It is expensive, difficult, and time consuming to get a drug approved by the FDA (the filing fee along is currently $4M, not to mention the millions in research and development and manufacturing a company spends before getting to this point). These companies should absolutely be audited and inspected to ensure everything they do is above board and in line with regulations. Drug shortages are becoming increasingly common and their own public health risk to patients. We need to find a way to address the latter while keeping the standards of the former issue high.

It’s a both/and. And this piece underscores the urgency and severity of this issue.

When I feel overwhelmed by life and the many things out of my control, I tend to get extra control freaky even though I instinctively know it doesn’t serve me or the people around me.

The intention to regain control is not the wrong one. But instead of trying to assert my dominance over things, I need to shift my attention to re-establishing my rituals and focus on executing them.

“Too much choice is not a good thing. The anxious person is the one who doesn’t know what to do because she can do so many things. The neurotic individual is paralysed by the sense that he can’t make the right decision because another one is always available to him. The apparently limitless options afforded to us by dating apps and social media has not made us more content; it has merely intensified our longing.”

Taking last week off social media and from writing this newsletter allowed me to re-establish the rituals I’d been slipping from - my simple breakfast and supplements in the morning, a midday walk while listening to a book, leaving my phone in another room when I’m with my family. I found such joy in the little things - the feel of the physical books I picked up, the taste of the meals I prepared, a sense of calm and peace that I hadn’t felt in a while.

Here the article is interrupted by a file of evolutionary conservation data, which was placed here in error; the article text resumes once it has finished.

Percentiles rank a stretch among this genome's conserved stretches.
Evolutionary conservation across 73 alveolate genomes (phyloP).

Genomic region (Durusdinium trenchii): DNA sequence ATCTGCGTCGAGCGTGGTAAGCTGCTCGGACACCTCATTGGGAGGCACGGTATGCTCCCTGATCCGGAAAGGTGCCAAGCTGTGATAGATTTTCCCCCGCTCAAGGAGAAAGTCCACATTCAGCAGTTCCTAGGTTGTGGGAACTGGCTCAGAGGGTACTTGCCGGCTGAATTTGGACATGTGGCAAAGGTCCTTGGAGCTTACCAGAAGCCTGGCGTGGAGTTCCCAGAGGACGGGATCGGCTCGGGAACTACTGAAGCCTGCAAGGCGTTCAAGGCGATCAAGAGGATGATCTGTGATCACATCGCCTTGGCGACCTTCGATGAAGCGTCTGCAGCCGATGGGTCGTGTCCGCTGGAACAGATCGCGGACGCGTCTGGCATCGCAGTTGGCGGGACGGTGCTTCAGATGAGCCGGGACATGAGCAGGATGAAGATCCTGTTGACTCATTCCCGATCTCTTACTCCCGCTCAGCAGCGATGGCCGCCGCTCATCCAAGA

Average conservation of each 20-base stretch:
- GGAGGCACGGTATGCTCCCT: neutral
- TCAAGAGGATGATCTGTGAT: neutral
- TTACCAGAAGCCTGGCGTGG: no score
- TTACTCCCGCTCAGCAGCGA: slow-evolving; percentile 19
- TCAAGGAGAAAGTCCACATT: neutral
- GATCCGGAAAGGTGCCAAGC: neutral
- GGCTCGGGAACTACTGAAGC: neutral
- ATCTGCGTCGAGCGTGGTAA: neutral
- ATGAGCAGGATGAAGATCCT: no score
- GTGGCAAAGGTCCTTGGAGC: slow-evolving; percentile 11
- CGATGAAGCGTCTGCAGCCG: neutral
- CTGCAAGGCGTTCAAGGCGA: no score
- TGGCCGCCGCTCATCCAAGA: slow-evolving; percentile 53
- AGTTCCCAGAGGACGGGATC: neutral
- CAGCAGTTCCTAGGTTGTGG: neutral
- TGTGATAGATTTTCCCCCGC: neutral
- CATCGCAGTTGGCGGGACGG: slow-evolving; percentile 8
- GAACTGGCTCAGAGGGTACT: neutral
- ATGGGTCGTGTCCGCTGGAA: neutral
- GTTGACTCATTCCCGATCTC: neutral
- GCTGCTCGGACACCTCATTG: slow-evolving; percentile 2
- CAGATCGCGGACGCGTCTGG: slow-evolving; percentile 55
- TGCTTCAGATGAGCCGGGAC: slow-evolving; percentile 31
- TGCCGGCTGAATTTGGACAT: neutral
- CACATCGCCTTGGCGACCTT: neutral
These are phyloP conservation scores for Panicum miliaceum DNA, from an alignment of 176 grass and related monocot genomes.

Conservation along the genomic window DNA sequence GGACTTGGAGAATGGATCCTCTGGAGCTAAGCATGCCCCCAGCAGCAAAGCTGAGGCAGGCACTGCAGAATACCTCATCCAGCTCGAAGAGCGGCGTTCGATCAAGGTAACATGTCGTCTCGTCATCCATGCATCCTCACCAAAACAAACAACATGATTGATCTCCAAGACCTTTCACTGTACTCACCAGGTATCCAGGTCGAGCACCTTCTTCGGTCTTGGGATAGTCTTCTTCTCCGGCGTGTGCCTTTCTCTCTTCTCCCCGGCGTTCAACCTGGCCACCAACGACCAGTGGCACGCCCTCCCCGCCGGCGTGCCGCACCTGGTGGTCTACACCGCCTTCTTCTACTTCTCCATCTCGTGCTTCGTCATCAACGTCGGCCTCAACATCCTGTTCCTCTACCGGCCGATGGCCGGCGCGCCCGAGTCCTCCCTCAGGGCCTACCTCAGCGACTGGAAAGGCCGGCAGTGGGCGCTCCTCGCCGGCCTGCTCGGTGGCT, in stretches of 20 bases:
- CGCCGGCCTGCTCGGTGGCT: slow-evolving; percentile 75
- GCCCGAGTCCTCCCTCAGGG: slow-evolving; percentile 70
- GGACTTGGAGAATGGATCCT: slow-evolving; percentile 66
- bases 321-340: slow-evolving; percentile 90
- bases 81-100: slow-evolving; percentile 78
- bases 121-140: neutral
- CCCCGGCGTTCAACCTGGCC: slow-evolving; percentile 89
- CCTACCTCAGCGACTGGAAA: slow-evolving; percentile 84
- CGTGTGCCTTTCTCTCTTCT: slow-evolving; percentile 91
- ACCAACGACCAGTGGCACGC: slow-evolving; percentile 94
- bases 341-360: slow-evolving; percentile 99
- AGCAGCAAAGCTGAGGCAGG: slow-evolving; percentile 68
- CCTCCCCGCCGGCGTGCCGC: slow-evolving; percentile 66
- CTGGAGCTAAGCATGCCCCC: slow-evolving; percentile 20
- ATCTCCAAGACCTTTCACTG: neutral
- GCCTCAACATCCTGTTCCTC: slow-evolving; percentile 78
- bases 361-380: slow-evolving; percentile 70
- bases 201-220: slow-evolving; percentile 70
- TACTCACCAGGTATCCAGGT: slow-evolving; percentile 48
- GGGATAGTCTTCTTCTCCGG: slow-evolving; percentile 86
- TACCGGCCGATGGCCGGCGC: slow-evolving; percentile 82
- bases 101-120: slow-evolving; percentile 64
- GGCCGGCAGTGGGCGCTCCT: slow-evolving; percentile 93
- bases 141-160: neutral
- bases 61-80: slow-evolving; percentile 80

I want more of this - and I’m going to stay committed to these rituals to help me hold onto this peace, no matter how imperfectly they’re practiced.

This is so depressing - but it’s also a very necessary read, and one that’s helping me plan what’s next for #5SmartReads.

Spoiler alert - it’s going to get worse before it gets better.

The current season of Curb Your Enthusiasm is hilarious and brilliant. I especially appreciate the way they showcase the absurdity of voter suppression laws that are increasingly becoming the norm.

The impact, however, is no laughing matter.

“The researchers [Brennan Center for Justice] looked at nearly a billion voter records and compared the rate at which white and nonwhite Americans vote in elections. The study refers to the difference between white voters and other groups as the "turnout gap."

The gap can be wide: In three elections from 2018 to 2022, 43% of eligible white voters cast their ballots every time, while that figure for Black voters was 27%, 21% for Asian American voters and 19% for Hispanic voters, according to the Pew Research Center.

Butt he think tank found that the turnout gap was growing faster in places formerly covered under Section 5 [of the 1965 Voting Rights Act] and that it was growing fastest between white and Black voters in those areas.”

Awareness of this issue is the first necessary step in overcoming it. This is also where local and state laws impact you more than federal law, and I encourage you to examine your own state’s election laws and ways you can get involved as a citizen.